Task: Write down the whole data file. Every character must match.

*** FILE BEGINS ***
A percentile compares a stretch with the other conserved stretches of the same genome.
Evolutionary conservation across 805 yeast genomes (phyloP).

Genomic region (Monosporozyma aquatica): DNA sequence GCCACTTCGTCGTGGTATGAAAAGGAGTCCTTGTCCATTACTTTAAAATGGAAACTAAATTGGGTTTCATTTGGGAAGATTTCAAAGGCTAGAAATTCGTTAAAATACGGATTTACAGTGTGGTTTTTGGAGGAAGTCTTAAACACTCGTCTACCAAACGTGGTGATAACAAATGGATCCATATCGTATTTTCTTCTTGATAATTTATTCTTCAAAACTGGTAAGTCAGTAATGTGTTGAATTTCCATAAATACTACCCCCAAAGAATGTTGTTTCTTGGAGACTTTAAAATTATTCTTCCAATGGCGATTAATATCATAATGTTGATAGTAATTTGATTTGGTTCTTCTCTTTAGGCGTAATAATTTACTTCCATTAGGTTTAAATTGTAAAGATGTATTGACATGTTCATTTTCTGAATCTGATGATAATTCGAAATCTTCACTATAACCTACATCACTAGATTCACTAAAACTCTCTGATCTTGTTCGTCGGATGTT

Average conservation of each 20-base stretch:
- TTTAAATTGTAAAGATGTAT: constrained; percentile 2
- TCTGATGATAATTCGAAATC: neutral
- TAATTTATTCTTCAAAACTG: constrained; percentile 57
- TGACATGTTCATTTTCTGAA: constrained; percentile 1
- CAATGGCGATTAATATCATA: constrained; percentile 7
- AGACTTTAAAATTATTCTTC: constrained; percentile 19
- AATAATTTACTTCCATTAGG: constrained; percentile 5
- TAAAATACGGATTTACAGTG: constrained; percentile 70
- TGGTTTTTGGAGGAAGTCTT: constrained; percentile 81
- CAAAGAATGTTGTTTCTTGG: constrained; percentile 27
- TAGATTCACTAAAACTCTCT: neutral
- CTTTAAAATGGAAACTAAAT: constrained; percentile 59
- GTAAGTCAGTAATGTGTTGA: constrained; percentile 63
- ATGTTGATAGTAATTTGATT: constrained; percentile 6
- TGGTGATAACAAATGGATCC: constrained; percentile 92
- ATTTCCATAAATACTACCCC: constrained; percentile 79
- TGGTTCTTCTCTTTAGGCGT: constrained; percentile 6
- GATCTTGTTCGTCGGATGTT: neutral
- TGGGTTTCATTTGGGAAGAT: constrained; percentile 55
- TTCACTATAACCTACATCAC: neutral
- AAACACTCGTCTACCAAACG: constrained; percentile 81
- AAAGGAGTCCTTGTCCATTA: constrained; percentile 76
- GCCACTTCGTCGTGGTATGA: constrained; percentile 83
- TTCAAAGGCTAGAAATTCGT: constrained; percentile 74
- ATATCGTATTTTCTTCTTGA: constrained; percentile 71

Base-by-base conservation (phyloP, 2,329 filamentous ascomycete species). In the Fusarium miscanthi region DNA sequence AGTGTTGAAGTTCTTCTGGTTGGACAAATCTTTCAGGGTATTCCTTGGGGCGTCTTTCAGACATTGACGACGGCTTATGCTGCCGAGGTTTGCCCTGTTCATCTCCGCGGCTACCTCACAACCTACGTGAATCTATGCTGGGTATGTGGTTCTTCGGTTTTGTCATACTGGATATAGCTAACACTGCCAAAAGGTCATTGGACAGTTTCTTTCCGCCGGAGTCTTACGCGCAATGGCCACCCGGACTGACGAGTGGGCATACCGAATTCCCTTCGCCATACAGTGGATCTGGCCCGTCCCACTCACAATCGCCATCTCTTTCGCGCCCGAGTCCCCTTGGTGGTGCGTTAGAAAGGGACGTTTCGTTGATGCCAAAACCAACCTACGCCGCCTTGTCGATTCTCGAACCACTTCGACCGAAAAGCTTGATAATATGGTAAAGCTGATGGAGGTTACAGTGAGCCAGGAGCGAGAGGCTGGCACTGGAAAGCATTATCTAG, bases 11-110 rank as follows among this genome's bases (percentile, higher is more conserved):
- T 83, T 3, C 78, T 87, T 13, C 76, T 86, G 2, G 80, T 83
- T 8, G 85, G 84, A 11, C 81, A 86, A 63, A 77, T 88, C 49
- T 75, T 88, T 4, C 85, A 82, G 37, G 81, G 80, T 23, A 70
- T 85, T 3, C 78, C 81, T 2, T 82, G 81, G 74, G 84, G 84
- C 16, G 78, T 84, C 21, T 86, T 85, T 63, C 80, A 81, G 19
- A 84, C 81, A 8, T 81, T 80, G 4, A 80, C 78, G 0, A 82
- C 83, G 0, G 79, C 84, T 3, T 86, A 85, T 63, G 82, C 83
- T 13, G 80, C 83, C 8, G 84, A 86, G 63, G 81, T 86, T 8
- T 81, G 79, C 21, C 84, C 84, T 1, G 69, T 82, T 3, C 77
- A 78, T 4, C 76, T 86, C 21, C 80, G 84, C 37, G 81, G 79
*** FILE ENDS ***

A percentile compares a stretch with the other conserved stretches of the same genome.
Evolutionary conservation across 805 yeast genomes (phyloP).

Genomic region (Monosporozyma aquatica): DNA sequence GCCACTTCGTCGTGGTATGAAAAGGAGTCCTTGTCCATTACTTTAAAATGGAAACTAAATTGGGTTTCATTTGGGAAGATTTCAAAGGCTAGAAATTCGTTAAAATACGGATTTACAGTGTGGTTTTTGGAGGAAGTCTTAAACACTCGTCTACCAAACGTGGTGATAACAAATGGATCCATATCGTATTTTCTTCTTGATAATTTATTCTTCAAAACTGGTAAGTCAGTAATGTGTTGAATTTCCATAAATACTACCCCCAAAGAATGTTGTTTCTTGGAGACTTTAAAATTATTCTTCCAATGGCGATTAATATCATAATGTTGATAGTAATTTGATTTGGTTCTTCTCTTTAGGCGTAATAATTTACTTCCATTAGGTTTAAATTGTAAAGATGTATTGACATGTTCATTTTCTGAATCTGATGATAATTCGAAATCTTCACTATAACCTACATCACTAGATTCACTAAAACTCTCTGATCTTGTTCGTCGGATGTT

Average conservation of each 20-base stretch:
- TTTAAATTGTAAAGATGTAT: constrained; percentile 2
- TCTGATGATAATTCGAAATC: neutral
- TAATTTATTCTTCAAAACTG: constrained; percentile 57
- TGACATGTTCATTTTCTGAA: constrained; percentile 1
- CAATGGCGATTAATATCATA: constrained; percentile 7
- AGACTTTAAAATTATTCTTC: constrained; percentile 19
- AATAATTTACTTCCATTAGG: constrained; percentile 5
- TAAAATACGGATTTACAGTG: constrained; percentile 70
- TGGTTTTTGGAGGAAGTCTT: constrained; percentile 81
- CAAAGAATGTTGTTTCTTGG: constrained; percentile 27
- TAGATTCACTAAAACTCTCT: neutral
- CTTTAAAATGGAAACTAAAT: constrained; percentile 59
- GTAAGTCAGTAATGTGTTGA: constrained; percentile 63
- ATGTTGATAGTAATTTGATT: constrained; percentile 6
- TGGTGATAACAAATGGATCC: constrained; percentile 92
- ATTTCCATAAATACTACCCC: constrained; percentile 79
- TGGTTCTTCTCTTTAGGCGT: constrained; percentile 6
- GATCTTGTTCGTCGGATGTT: neutral
- TGGGTTTCATTTGGGAAGAT: constrained; percentile 55
- TTCACTATAACCTACATCAC: neutral
- AAACACTCGTCTACCAAACG: constrained; percentile 81
- AAAGGAGTCCTTGTCCATTA: constrained; percentile 76
- GCCACTTCGTCGTGGTATGA: constrained; percentile 83
- TTCAAAGGCTAGAAATTCGT: constrained; percentile 74
- ATATCGTATTTTCTTCTTGA: constrained; percentile 71

Base-by-base conservation (phyloP, 2,329 filamentous ascomycete species). In the Fusarium miscanthi region DNA sequence AGTGTTGAAGTTCTTCTGGTTGGACAAATCTTTCAGGGTATTCCTTGGGGCGTCTTTCAGACATTGACGACGGCTTATGCTGCCGAGGTTTGCCCTGTTCATCTCCGCGGCTACCTCACAACCTACGTGAATCTATGCTGGGTATGTGGTTCTTCGGTTTTGTCATACTGGATATAGCTAACACTGCCAAAAGGTCATTGGACAGTTTCTTTCCGCCGGAGTCTTACGCGCAATGGCCACCCGGACTGACGAGTGGGCATACCGAATTCCCTTCGCCATACAGTGGATCTGGCCCGTCCCACTCACAATCGCCATCTCTTTCGCGCCCGAGTCCCCTTGGTGGTGCGTTAGAAAGGGACGTTTCGTTGATGCCAAAACCAACCTACGCCGCCTTGTCGATTCTCGAACCACTTCGACCGAAAAGCTTGATAATATGGTAAAGCTGATGGAGGTTACAGTGAGCCAGGAGCGAGAGGCTGGCACTGGAAAGCATTATCTAG, bases 11-110 rank as follows among this genome's bases (percentile, higher is more conserved):
- T 83, T 3, C 78, T 87, T 13, C 76, T 86, G 2, G 80, T 83
- T 8, G 85, G 84, A 11, C 81, A 86, A 63, A 77, T 88, C 49
- T 75, T 88, T 4, C 85, A 82, G 37, G 81, G 80, T 23, A 70
- T 85, T 3, C 78, C 81, T 2, T 82, G 81, G 74, G 84, G 84
- C 16, G 78, T 84, C 21, T 86, T 85, T 63, C 80, A 81, G 19
- A 84, C 81, A 8, T 81, T 80, G 4, A 80, C 78, G 0, A 82
- C 83, G 0, G 79, C 84, T 3, T 86, A 85, T 63, G 82, C 83
- T 13, G 80, C 83, C 8, G 84, A 86, G 63, G 81, T 86, T 8
- T 81, G 79, C 21, C 84, C 84, T 1, G 69, T 82, T 3, C 77
- A 78, T 4, C 76, T 86, C 21, C 80, G 84, C 37, G 81, G 79